The best in finance is not passive funds, cryptocurrencies or even commodities. It’s private equity, things like venture capital, infrastructure, private equity and direct lending, and it’s absolutely booming.
Last year, the total size of the private equity industry rose to more than $10 trillion, with industry data provider Preqin predicting it will grow to almost $18 trillion by 2026. However, Goldman Sachs forecasts that in reality could rise to as much as $30 billion. by then, if it continues to make inroads from retail investors and interest rates don’t rise as much as feared.
We believe that the future AUM growth dynamics of the private markets industry will be driven by seven key factors over the medium term, including track record versus public markets, interest rates and retail opportunity, among others. Evaluating each of these factors in this report, we see an overall positive backdrop for continued industry AUM growth. Furthermore, we combine this 7-point framework with Preqin’s 2026 industry AUM forecast of $17.8 trillion and cyclical growth since 2000 to assess potential pathways over the next 5 years, including a scenario of $30 trillion+ blue sky for private markets (ie >3x as of today).
Here are the relevant charts from Goldman showing that bullish scenario.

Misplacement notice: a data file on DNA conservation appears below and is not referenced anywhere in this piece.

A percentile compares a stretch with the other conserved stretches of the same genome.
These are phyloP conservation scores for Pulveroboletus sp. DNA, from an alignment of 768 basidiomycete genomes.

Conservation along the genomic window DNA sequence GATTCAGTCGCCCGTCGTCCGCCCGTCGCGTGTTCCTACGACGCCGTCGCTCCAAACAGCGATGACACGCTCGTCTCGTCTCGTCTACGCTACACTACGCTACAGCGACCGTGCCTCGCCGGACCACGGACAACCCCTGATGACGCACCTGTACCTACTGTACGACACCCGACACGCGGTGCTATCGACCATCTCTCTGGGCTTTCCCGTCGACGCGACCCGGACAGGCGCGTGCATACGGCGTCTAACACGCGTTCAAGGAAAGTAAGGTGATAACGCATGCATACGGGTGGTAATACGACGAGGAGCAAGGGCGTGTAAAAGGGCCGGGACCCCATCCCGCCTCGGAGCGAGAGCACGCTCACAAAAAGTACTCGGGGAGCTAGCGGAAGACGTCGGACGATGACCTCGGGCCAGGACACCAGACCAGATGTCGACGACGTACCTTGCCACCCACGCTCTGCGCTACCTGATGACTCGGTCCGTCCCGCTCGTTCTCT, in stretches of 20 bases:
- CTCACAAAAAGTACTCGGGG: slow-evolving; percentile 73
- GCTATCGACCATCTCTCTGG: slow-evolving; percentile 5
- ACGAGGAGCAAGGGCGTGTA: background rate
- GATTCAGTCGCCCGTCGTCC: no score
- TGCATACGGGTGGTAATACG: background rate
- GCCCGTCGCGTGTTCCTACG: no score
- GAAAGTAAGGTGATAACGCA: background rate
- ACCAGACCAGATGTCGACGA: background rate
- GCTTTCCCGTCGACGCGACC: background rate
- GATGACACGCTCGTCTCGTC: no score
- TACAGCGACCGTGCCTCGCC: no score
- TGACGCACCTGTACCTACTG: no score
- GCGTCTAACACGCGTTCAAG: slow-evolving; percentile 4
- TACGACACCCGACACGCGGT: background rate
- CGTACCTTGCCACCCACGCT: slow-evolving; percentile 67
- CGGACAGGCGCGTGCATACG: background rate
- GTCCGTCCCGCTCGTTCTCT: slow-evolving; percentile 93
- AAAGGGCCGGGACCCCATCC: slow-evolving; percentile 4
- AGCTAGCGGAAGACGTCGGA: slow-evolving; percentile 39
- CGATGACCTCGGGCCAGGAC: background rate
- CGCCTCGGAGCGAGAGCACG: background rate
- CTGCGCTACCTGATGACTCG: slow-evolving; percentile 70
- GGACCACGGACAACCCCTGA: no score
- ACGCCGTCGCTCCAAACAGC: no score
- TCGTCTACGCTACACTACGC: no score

Now, one should always take Big Numbers from the seller’s side with a pinch of salt. Goldman Sachs notes that this is its “blue sky” forecast. His “gray sky” prediction is for a more moderate industry size of just under $15 trillion by 2026, as rising interest rates and weak retail demand weigh on growth.
In a gray sky scenario, we see room for the growth profile of private AUM markets to mirror that achieved between 2008 and 2012, rising at a combined CAGR of c. 8% (which is within one standard deviation of the long-term average). This scenario would result in a 2026 industry AUM of US$14.8 trillion, which is c. 20% smaller than our base case. We believe a bearish view on industry AUM growth could be driven by a faster-than-anticipated rise in interest rates to higher levels compared to historical averages (as if inflation continues to rise due to the wage pressure and geopolitical factors), regulatory headwinds further limiting institutional investment in pensions and endowments, a lack of retail investment in private markets, and an inability to close the gap between current and projected allocations.
And here are the charts of how that scenario would play out:
However, the fact that Goldman Sachs expects private equity to rise to nearly $15 trillion in less than five years even in its gloomy setting underscores how mental things are in space right now.
This is why almost all the big traditional asset managers have rushed to snap up private equity specialists in recent years, whether they operate in more competitive areas like private debt or less glamorous infrastructure.
At the top of Alphaville’s head, only the most recent deals (sort of) are, deep breath, Schroders buying Greencoat and Cairn Real Estate; AllianceBernstein buys CarVal Investors; Franklin Templeton buys Lexington Partners, Benefit Street Partners and Clarion Partners; T Rowe Price buying Oak Hill; and JPMorgan Asset Management buying Campbell Global.
There are many we have forgotten and no doubt more will come in what looks like a private equity gold rush. Anyway, for fans of sellside charts, here’s Goldman’s seven-factor framework for private equity.